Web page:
Indeed, it was Orwell who coined the phrase “cold war” in that 1945 essay.”

A similar situation emerges in the Hunger Games where the Capital and the rebellious District 13 are locked in a state of mutually assured destruction because during the rebellion each acquired part of Panem’s nuclear weapons stockpile. That creates a situation where the Capital can exert its control over the remaining districts. Until Katniss shows up that is…..

The Names of Places

Real places have acquired impersonal nomenclatures. So Britain becomes ‘airstrip one’ and West Virginia morphs into ‘District 12.’

They can make you hate the one you love

Orwell dramitises the Thoughtpolice’s power and the fear they can evoke with their ultimate torture instrument, Room 101, by showing how they get the lovers Winston and Julia to betray each other. Confronted with his personal nightmare of having his face eaten by rats, Winston cries out that “torture Julia instead.”

In Mockingjay, the final Hunger Games book, Peeta whose adoration for Katniss has been unwavering throughout the trilogy is hijacked (i.e. brainwashed) to hate her with a murderous ferocity.

The Tarnished Revolution

Ok, this is from Animal Farm not 1984 but I’ll bet that if Collins is a fan of the later book, she’ll have read the former too.

Both books feature revolutions that betray their ideals in very fundamental and symbolic ways: Napolean and the other pigs start walking on two legs or President Alma Coin’s proposal to continue the Hunger Games with tributes from the Capital.

Dystopias old and new

When young adult fiction is drawing on ideas from a classic political fable, the distinction between high and low culture really does not make a great deal of sense.

I do wonder how long debates over the threat of totalitarianism will remain dominated by the language of 1984. There’ve been a huge number of dystopias since: Fahrenheit 451, Blade Runner, the Handmaid’s Tale and now the Hunger Games. I wonder how long it will be until they begin providing at least part of the vocabulary we use to talk about tyranny.

The Memory Chalet by Tony Judt – review


A man being entombed in his own body sounds like the premise for a horror novel. However, this book is the autobiography of a historian.

Tony Judt’s Postwar is one of my favourite books. An epic history of Europe since World War II that spans the Iron Curtain and a massive range of historical fields. All in some of the most brilliant non-fiction writing I’ve ever come across. Judt uses that skill to evoke his life and his descent into the hell of amytrophic lateral sclerosis (ALS). This horrendous degenerative disease robs its victims of the ability to use their body but leaves the mind intact. Judt authored this book in the time between losing the use of his hands and therefore the ability to write independently but before the “diaphragm muscles can longer pump sufficient air across your vocal chords to furnish them with the variety of pressure to express meaningful words.” The book is thus dictated and its title is a reference to a memory mnemonic that Judt uses to memorise refined text he wishes to have noted down.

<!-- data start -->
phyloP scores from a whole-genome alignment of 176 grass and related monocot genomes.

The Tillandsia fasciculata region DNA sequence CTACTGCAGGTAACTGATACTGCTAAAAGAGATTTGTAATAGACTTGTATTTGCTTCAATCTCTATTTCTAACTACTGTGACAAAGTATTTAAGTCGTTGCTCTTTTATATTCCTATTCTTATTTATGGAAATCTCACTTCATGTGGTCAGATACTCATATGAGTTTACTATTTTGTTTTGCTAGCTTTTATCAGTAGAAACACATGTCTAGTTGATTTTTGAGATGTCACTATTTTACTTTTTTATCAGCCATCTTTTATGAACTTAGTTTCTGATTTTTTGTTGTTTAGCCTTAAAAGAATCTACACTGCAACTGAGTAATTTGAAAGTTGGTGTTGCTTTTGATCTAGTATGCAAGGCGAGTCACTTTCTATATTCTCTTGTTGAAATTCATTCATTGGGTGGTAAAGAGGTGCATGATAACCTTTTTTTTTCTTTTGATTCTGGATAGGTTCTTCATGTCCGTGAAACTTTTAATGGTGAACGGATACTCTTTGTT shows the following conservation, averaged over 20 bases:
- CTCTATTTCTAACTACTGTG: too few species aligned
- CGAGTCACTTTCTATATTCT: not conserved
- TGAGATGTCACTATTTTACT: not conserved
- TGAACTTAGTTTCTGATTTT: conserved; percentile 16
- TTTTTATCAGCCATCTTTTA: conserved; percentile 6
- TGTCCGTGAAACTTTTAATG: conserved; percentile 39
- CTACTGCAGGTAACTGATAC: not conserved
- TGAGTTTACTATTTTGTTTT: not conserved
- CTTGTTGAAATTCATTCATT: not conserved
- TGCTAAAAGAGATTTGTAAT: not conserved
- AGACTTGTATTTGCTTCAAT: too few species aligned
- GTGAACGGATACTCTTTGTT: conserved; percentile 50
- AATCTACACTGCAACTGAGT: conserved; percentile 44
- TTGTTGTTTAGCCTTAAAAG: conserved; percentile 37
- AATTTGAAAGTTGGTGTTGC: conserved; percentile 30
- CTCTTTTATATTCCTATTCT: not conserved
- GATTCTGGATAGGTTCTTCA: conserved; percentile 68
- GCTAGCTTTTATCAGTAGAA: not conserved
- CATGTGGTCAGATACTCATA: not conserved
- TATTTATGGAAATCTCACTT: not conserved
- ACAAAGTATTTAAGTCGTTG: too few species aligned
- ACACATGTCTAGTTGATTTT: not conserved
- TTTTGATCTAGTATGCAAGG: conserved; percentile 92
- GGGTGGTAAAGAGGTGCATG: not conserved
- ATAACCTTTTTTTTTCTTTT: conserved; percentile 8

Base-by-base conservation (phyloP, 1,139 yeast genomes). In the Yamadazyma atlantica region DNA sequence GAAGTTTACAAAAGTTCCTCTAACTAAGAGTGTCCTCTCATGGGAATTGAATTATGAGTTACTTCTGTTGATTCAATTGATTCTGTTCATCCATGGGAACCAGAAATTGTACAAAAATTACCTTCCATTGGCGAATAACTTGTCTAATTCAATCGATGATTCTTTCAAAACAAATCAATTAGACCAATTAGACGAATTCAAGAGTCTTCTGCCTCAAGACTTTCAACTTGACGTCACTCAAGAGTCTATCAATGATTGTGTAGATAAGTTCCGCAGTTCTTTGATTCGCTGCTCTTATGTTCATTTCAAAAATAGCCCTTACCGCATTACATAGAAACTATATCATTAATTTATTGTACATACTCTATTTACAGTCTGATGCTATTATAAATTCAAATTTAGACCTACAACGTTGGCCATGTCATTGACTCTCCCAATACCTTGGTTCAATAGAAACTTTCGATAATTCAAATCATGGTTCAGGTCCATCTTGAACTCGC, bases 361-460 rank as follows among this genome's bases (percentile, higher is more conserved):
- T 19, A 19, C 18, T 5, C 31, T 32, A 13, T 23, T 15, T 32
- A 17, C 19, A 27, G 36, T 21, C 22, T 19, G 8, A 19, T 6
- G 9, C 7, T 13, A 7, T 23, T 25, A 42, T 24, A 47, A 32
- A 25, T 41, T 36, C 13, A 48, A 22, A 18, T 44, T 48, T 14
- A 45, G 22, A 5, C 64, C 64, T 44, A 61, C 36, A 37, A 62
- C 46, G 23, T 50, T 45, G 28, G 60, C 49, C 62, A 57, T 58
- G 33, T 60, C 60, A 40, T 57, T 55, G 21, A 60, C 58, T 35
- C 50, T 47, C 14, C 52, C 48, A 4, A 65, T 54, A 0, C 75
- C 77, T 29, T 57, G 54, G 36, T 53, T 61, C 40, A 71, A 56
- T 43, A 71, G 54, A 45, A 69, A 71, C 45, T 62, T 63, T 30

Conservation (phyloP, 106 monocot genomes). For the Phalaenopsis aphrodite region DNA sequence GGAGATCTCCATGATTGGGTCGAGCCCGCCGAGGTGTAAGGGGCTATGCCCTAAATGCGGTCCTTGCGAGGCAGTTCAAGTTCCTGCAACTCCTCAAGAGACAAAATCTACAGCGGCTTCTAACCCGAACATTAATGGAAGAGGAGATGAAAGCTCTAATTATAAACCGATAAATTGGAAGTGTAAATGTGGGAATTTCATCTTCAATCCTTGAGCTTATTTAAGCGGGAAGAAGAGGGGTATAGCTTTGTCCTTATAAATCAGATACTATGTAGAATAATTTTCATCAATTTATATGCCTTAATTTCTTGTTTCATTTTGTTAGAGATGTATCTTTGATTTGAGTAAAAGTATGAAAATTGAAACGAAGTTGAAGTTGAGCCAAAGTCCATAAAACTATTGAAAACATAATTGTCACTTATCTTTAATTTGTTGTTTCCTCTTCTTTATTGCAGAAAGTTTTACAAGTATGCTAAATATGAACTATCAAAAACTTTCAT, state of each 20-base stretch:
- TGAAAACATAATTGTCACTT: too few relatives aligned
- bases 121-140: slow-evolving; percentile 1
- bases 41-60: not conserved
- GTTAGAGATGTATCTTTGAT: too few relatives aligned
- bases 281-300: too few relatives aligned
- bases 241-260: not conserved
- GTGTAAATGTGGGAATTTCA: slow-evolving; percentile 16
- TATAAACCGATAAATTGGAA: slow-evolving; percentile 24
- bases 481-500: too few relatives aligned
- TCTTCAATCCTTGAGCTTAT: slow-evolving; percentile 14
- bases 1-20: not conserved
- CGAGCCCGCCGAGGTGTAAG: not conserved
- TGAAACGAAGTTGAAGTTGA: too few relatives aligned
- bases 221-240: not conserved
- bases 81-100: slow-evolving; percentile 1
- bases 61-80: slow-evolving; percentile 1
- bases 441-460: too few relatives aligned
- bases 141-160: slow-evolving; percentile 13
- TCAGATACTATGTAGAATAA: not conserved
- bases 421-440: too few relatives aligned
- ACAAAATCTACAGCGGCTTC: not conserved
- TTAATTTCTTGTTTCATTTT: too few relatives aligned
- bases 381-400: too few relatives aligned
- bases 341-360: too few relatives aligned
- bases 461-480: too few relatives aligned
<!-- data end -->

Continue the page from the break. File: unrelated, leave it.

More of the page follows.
Judt posits that this combination of a malfunctioning body with an unaffected mind produces a state particularly conducive to ‘reflecting on the past, present and future.’ And that is in essence the ‘Memory Chalet’: Judt’s reflections on his life. Being both a historian of post-war Europe and a post-war European, he uses his own life as a source to understand the period in which he lives. Of particular interest are his insights into the Sixties which are sharp, both in the sense of being both insightful and lacerating.

Despite his intellect and his humour, one gets the impression that was probably a difficult person. Nonetheless, there are at least two things about his life that I find inspiring. Firstly, rather than using his deep reflection as a hunt for some identity, he relishes in the cosmopolitanism of being an English secular Jewish Francophile Czech speaking New Yorker. Secondly, that his reaction to his death sentence was not to despair but to carry on thinking and writing.

What might seem like flaws in most books, simply don’t in this one. For example, Judt’s combination of European social democracy and English conservatism (with a very small c) make him nostalgic for institutions that we are best rid of like grammar schools and British Rail but this is autobiography not history. What we have is the distillation of a brilliant mind complete with its prejudices and frailties. This is Judt’s parting gift to the world is an opportunity to see into the thinking of a great historian.

Judt succumbed to ALS in August 2010. Rest in peace and thank you for the lessons.